At the Dark End of the Street: Black Women, Rape, and Resistance –
A New History of the Civil Rights Movement from Rosa Parks to
the Rise of Black Power

At the Dark End of the Street: Black Women, Rape, and Resistance -

Author: Danielle L. McGuire
New York: Alfred A. Knopf, 2010. 324p.
Reviewer: Jennifer Jensen | January 2012

Danielle L. McGuire offers a startling new addition to the history of sexual aggression in At the Dark End of the Street: Black Women, Rape, and Resistance- A New History of the Civil Rights Movement from Rosa Parks to the Rise of Black Power. Through a chronological reexamination of the sexual violence suffered by black women and some men in the South prior to the civil rights movement, McGuire argues that rapes of black women by white men were largely ignored by mainstream society due to an underlying racial and economic hierarchy. As a result, rape systematically subjugated the black race and also challenged black respectability. Black people—women especially—were under continuous public scrutiny. Consequently, when black women were raped, the unwarranted violent sex acts allowed society to blame the victim for the assault, which was attributed to deficiencies of their race.

As part of the new perspective, McGuire inserts Rosa Parks as a foundational member of the NAACP before revisionist history acknowledged her participation. Black activists, including Parks, understood the effects of the rapes and sought to deconstruct the national practice of victimizing the victim. Civil rights activists recognized that many racial disparities were a direct result of white sexual domination. Therefore, change could only come about if black rape victims ceased to be culpable and white transgressors were held accountable, creating some small measure of racial equality in law and society.

McGuire focuses on the rapes of black women by white transgressors although black men were also subjected to the unwanted sexual advancements of white women. Many of her early sources are local and national newspapers and, in later years, audio and oral histories. McGuire foregrounds her narrative in the 1940s. This is significant because it challenges the traditional origins of civil rights awareness during the Montgomery Boycotts. McGuire’s method contrasts media coverage against extant state or court documents. The result reveals how newspapers reported the rape cases, in what context the victim was portrayed, and any public outrage incited because of the inertia of law enforcement. The state and court documents illustrate the lack of legal recourse black communities had when women were raped and, more importantly, the legal barriers built into the system to subjugate black people through sexual racialization.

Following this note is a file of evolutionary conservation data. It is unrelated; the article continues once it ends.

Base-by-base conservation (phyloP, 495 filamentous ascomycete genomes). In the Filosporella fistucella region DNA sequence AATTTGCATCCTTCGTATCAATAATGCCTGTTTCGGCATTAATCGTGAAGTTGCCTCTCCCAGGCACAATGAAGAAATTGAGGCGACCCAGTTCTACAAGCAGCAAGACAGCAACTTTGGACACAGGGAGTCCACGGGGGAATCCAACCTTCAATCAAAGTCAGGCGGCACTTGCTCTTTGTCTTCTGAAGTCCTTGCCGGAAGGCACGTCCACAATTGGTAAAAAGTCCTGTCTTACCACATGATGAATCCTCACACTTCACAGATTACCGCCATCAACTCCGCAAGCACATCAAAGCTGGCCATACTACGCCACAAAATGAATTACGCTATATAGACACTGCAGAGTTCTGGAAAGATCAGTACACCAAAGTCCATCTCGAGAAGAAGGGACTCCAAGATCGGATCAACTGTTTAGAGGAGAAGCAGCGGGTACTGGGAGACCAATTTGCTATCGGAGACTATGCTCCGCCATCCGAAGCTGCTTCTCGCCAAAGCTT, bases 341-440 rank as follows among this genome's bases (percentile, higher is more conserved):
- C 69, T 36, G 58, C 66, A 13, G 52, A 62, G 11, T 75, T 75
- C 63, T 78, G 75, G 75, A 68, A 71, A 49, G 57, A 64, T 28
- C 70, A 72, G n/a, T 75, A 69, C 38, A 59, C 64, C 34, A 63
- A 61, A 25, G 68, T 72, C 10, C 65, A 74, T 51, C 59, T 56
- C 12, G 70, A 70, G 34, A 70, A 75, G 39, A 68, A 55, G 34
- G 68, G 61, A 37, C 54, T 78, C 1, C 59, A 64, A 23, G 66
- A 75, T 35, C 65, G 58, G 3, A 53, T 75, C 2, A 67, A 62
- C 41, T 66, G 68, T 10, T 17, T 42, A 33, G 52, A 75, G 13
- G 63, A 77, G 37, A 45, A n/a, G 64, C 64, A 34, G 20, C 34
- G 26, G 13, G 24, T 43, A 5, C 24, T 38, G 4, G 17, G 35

In perhaps the most important case in this work, McGuire recounts the story of Recy Taylor, a woman abducted and later gang raped by six white men. The case is central to McGuire’s attempt to reframe the origins of the civil rights movement because it acts as a bridge between sexual violence investigations, Rosa Parks, and civil rights activism. McGuire argues that the early involvement of Parks not only brought greater attention to Recy Taylor’s rape, but it also implicated Rosa Parks much earlier as a political activist. After the Recy Taylor rape, McGuire traces the transformation of the sexual racializing of victims up to the public outcry surrounding the Joan Little case three decades later.

McGuire effectively captures the changing sentiments regarding the sexual racialization of black women because the rape cases expose the emotional struggles victims experienced, and the long road towards recognizing black respectability. There are, however, a few limitations to the author’s argument. Foremost, McGuire’s primary body of sources—newspapers—capture the sensationalism of injustice that swept the South. McGuire does not fully take into account the possible sensationalism inherent in the press, arising from the fact that newspaper stories relating to sex and scandal are often highly captivating. While there is no doubt the rape cases McGuire examines caused uproar, the newspapers might not be the most objective sources of information given their need to sell copies.

McGuire’s contribution, overall, is a compelling account of sexual aggression and civil rights activities in the South. Not only does McGuire raise questions about certain assumptions concerning black sexuality, but her efforts clearly emphasize that the civil rights movement was a long time in coming. 

Jennifer Jensen is a graduate student in History at Rutgers University. 

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